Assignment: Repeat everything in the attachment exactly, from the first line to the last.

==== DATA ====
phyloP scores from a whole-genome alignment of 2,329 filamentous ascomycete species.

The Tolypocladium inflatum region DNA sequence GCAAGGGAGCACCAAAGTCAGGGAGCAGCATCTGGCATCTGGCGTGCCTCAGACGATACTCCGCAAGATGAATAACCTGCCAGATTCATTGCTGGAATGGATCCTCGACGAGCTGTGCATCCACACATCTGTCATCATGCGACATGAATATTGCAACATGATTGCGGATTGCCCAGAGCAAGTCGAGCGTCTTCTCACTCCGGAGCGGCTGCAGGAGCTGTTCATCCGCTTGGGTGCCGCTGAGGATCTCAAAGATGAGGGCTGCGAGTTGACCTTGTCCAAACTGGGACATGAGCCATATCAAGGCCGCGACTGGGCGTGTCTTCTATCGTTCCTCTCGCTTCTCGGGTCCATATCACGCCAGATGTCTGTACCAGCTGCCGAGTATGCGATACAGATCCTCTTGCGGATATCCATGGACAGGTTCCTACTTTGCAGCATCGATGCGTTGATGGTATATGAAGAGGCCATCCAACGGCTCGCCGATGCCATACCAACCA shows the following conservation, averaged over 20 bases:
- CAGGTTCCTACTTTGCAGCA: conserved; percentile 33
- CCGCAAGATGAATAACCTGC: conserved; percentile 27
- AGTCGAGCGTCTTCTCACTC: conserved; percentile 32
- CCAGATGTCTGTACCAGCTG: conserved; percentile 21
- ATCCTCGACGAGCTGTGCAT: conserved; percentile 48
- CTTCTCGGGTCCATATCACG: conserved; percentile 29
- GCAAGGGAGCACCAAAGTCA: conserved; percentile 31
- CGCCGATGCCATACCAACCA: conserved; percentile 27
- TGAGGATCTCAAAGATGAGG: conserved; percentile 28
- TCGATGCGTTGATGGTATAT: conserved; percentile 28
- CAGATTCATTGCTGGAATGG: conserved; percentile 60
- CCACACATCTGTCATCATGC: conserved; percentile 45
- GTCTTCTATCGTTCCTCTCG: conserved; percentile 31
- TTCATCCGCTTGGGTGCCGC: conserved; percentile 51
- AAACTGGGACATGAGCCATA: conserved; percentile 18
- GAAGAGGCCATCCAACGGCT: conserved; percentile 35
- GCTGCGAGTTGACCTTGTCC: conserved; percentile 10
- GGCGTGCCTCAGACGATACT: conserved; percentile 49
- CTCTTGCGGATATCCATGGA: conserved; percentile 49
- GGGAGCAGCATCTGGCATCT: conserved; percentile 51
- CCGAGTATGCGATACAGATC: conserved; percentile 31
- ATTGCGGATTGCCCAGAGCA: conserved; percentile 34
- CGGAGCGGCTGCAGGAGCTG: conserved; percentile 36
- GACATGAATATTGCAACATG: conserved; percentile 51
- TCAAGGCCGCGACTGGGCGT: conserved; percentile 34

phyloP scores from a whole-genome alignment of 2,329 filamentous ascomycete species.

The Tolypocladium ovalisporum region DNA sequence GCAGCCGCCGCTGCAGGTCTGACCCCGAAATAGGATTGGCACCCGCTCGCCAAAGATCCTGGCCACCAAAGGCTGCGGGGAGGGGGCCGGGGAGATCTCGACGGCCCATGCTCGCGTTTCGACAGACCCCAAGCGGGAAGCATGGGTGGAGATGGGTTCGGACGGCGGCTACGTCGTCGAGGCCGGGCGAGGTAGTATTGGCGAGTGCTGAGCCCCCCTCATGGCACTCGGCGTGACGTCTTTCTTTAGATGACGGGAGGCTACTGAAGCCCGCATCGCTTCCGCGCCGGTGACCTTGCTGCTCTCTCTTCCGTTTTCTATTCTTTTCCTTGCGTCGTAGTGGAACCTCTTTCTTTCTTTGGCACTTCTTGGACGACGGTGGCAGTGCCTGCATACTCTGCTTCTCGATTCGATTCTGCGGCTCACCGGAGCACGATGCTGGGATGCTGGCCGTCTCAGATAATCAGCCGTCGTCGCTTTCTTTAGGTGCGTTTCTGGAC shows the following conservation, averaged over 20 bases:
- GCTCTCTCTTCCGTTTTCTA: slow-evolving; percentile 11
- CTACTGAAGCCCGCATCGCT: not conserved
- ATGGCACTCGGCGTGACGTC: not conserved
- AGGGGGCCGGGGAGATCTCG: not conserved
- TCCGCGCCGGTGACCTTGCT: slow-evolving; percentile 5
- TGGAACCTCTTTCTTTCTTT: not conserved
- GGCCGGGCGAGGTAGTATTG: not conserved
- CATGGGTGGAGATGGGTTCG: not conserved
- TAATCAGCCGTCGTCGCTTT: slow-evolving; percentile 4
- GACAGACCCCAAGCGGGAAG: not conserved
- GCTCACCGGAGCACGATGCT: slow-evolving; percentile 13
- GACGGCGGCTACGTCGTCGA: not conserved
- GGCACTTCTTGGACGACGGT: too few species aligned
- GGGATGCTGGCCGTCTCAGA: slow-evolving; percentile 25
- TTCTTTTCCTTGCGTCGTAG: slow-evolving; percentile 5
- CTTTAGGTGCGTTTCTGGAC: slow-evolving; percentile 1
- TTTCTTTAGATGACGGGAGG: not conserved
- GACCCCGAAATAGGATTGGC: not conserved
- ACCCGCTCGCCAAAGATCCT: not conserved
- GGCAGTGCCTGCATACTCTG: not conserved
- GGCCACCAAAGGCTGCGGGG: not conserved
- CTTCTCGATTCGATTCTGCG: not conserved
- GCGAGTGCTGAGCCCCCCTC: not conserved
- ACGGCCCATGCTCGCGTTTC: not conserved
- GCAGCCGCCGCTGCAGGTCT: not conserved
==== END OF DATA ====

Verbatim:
phyloP scores from a whole-genome alignment of 2,329 filamentous ascomycete species.

The Tolypocladium inflatum region DNA sequence GCAAGGGAGCACCAAAGTCAGGGAGCAGCATCTGGCATCTGGCGTGCCTCAGACGATACTCCGCAAGATGAATAACCTGCCAGATTCATTGCTGGAATGGATCCTCGACGAGCTGTGCATCCACACATCTGTCATCATGCGACATGAATATTGCAACATGATTGCGGATTGCCCAGAGCAAGTCGAGCGTCTTCTCACTCCGGAGCGGCTGCAGGAGCTGTTCATCCGCTTGGGTGCCGCTGAGGATCTCAAAGATGAGGGCTGCGAGTTGACCTTGTCCAAACTGGGACATGAGCCATATCAAGGCCGCGACTGGGCGTGTCTTCTATCGTTCCTCTCGCTTCTCGGGTCCATATCACGCCAGATGTCTGTACCAGCTGCCGAGTATGCGATACAGATCCTCTTGCGGATATCCATGGACAGGTTCCTACTTTGCAGCATCGATGCGTTGATGGTATATGAAGAGGCCATCCAACGGCTCGCCGATGCCATACCAACCA shows the following conservation, averaged over 20 bases:
- CAGGTTCCTACTTTGCAGCA: conserved; percentile 33
- CCGCAAGATGAATAACCTGC: conserved; percentile 27
- AGTCGAGCGTCTTCTCACTC: conserved; percentile 32
- CCAGATGTCTGTACCAGCTG: conserved; percentile 21
- ATCCTCGACGAGCTGTGCAT: conserved; percentile 48
- CTTCTCGGGTCCATATCACG: conserved; percentile 29
- GCAAGGGAGCACCAAAGTCA: conserved; percentile 31
- CGCCGATGCCATACCAACCA: conserved; percentile 27
- TGAGGATCTCAAAGATGAGG: conserved; percentile 28
- TCGATGCGTTGATGGTATAT: conserved; percentile 28
- CAGATTCATTGCTGGAATGG: conserved; percentile 60
- CCACACATCTGTCATCATGC: conserved; percentile 45
- GTCTTCTATCGTTCCTCTCG: conserved; percentile 31
- TTCATCCGCTTGGGTGCCGC: conserved; percentile 51
- AAACTGGGACATGAGCCATA: conserved; percentile 18
- GAAGAGGCCATCCAACGGCT: conserved; percentile 35
- GCTGCGAGTTGACCTTGTCC: conserved; percentile 10
- GGCGTGCCTCAGACGATACT: conserved; percentile 49
- CTCTTGCGGATATCCATGGA: conserved; percentile 49
- GGGAGCAGCATCTGGCATCT: conserved; percentile 51
- CCGAGTATGCGATACAGATC: conserved; percentile 31
- ATTGCGGATTGCCCAGAGCA: conserved; percentile 34
- CGGAGCGGCTGCAGGAGCTG: conserved; percentile 36
- GACATGAATATTGCAACATG: conserved; percentile 51
- TCAAGGCCGCGACTGGGCGT: conserved; percentile 34

phyloP scores from a whole-genome alignment of 2,329 filamentous ascomycete species.

The Tolypocladium ovalisporum region DNA sequence GCAGCCGCCGCTGCAGGTCTGACCCCGAAATAGGATTGGCACCCGCTCGCCAAAGATCCTGGCCACCAAAGGCTGCGGGGAGGGGGCCGGGGAGATCTCGACGGCCCATGCTCGCGTTTCGACAGACCCCAAGCGGGAAGCATGGGTGGAGATGGGTTCGGACGGCGGCTACGTCGTCGAGGCCGGGCGAGGTAGTATTGGCGAGTGCTGAGCCCCCCTCATGGCACTCGGCGTGACGTCTTTCTTTAGATGACGGGAGGCTACTGAAGCCCGCATCGCTTCCGCGCCGGTGACCTTGCTGCTCTCTCTTCCGTTTTCTATTCTTTTCCTTGCGTCGTAGTGGAACCTCTTTCTTTCTTTGGCACTTCTTGGACGACGGTGGCAGTGCCTGCATACTCTGCTTCTCGATTCGATTCTGCGGCTCACCGGAGCACGATGCTGGGATGCTGGCCGTCTCAGATAATCAGCCGTCGTCGCTTTCTTTAGGTGCGTTTCTGGAC shows the following conservation, averaged over 20 bases:
- GCTCTCTCTTCCGTTTTCTA: slow-evolving; percentile 11
- CTACTGAAGCCCGCATCGCT: not conserved
- ATGGCACTCGGCGTGACGTC: not conserved
- AGGGGGCCGGGGAGATCTCG: not conserved
- TCCGCGCCGGTGACCTTGCT: slow-evolving; percentile 5
- TGGAACCTCTTTCTTTCTTT: not conserved
- GGCCGGGCGAGGTAGTATTG: not conserved
- CATGGGTGGAGATGGGTTCG: not conserved
- TAATCAGCCGTCGTCGCTTT: slow-evolving; percentile 4
- GACAGACCCCAAGCGGGAAG: not conserved
- GCTCACCGGAGCACGATGCT: slow-evolving; percentile 13
- GACGGCGGCTACGTCGTCGA: not conserved
- GGCACTTCTTGGACGACGGT: too few species aligned
- GGGATGCTGGCCGTCTCAGA: slow-evolving; percentile 25
- TTCTTTTCCTTGCGTCGTAG: slow-evolving; percentile 5
- CTTTAGGTGCGTTTCTGGAC: slow-evolving; percentile 1
- TTTCTTTAGATGACGGGAGG: not conserved
- GACCCCGAAATAGGATTGGC: not conserved
- ACCCGCTCGCCAAAGATCCT: not conserved
- GGCAGTGCCTGCATACTCTG: not conserved
- GGCCACCAAAGGCTGCGGGG: not conserved
- CTTCTCGATTCGATTCTGCG: not conserved
- GCGAGTGCTGAGCCCCCCTC: not conserved
- ACGGCCCATGCTCGCGTTTC: not conserved
- GCAGCCGCCGCTGCAGGTCT: not conserved